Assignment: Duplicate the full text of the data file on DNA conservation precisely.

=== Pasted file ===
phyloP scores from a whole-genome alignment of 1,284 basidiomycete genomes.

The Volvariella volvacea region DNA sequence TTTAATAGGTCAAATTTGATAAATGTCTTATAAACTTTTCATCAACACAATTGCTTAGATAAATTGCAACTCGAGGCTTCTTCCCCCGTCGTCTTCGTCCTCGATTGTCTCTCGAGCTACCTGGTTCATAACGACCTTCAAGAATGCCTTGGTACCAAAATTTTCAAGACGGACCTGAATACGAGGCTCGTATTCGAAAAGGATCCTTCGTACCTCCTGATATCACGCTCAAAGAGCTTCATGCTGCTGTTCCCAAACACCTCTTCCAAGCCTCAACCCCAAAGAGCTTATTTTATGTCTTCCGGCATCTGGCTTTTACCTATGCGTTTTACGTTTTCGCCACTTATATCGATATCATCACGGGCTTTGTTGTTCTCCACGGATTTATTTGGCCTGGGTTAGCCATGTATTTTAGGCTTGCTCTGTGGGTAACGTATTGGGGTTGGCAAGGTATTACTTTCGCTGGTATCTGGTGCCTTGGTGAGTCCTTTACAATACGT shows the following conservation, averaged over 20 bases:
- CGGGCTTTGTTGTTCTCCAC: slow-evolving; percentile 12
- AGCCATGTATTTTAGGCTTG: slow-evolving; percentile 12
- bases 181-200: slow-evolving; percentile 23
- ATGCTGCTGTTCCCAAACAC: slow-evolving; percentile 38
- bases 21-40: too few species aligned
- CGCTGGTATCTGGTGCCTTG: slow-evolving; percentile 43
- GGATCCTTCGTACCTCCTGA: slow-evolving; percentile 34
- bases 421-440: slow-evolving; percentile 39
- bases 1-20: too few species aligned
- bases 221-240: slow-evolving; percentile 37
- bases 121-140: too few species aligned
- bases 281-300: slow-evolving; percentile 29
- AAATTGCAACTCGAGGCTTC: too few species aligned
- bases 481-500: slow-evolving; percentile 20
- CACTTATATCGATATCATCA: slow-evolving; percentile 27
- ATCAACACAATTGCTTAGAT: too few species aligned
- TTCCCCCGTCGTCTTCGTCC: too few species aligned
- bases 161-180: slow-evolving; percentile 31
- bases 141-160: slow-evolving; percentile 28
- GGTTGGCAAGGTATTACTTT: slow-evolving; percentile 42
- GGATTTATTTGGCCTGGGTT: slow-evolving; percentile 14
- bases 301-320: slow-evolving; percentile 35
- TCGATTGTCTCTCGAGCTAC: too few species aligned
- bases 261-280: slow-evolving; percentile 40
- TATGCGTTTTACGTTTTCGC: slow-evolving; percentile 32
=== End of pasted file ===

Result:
phyloP scores from a whole-genome alignment of 1,284 basidiomycete genomes.

The Volvariella volvacea region DNA sequence TTTAATAGGTCAAATTTGATAAATGTCTTATAAACTTTTCATCAACACAATTGCTTAGATAAATTGCAACTCGAGGCTTCTTCCCCCGTCGTCTTCGTCCTCGATTGTCTCTCGAGCTACCTGGTTCATAACGACCTTCAAGAATGCCTTGGTACCAAAATTTTCAAGACGGACCTGAATACGAGGCTCGTATTCGAAAAGGATCCTTCGTACCTCCTGATATCACGCTCAAAGAGCTTCATGCTGCTGTTCCCAAACACCTCTTCCAAGCCTCAACCCCAAAGAGCTTATTTTATGTCTTCCGGCATCTGGCTTTTACCTATGCGTTTTACGTTTTCGCCACTTATATCGATATCATCACGGGCTTTGTTGTTCTCCACGGATTTATTTGGCCTGGGTTAGCCATGTATTTTAGGCTTGCTCTGTGGGTAACGTATTGGGGTTGGCAAGGTATTACTTTCGCTGGTATCTGGTGCCTTGGTGAGTCCTTTACAATACGT shows the following conservation, averaged over 20 bases:
- CGGGCTTTGTTGTTCTCCAC: slow-evolving; percentile 12
- AGCCATGTATTTTAGGCTTG: slow-evolving; percentile 12
- bases 181-200: slow-evolving; percentile 23
- ATGCTGCTGTTCCCAAACAC: slow-evolving; percentile 38
- bases 21-40: too few species aligned
- CGCTGGTATCTGGTGCCTTG: slow-evolving; percentile 43
- GGATCCTTCGTACCTCCTGA: slow-evolving; percentile 34
- bases 421-440: slow-evolving; percentile 39
- bases 1-20: too few species aligned
- bases 221-240: slow-evolving; percentile 37
- bases 121-140: too few species aligned
- bases 281-300: slow-evolving; percentile 29
- AAATTGCAACTCGAGGCTTC: too few species aligned
- bases 481-500: slow-evolving; percentile 20
- CACTTATATCGATATCATCA: slow-evolving; percentile 27
- ATCAACACAATTGCTTAGAT: too few species aligned
- TTCCCCCGTCGTCTTCGTCC: too few species aligned
- bases 161-180: slow-evolving; percentile 31
- bases 141-160: slow-evolving; percentile 28
- GGTTGGCAAGGTATTACTTT: slow-evolving; percentile 42
- GGATTTATTTGGCCTGGGTT: slow-evolving; percentile 14
- bases 301-320: slow-evolving; percentile 35
- TCGATTGTCTCTCGAGCTAC: too few species aligned
- bases 261-280: slow-evolving; percentile 40
- TATGCGTTTTACGTTTTCGC: slow-evolving; percentile 32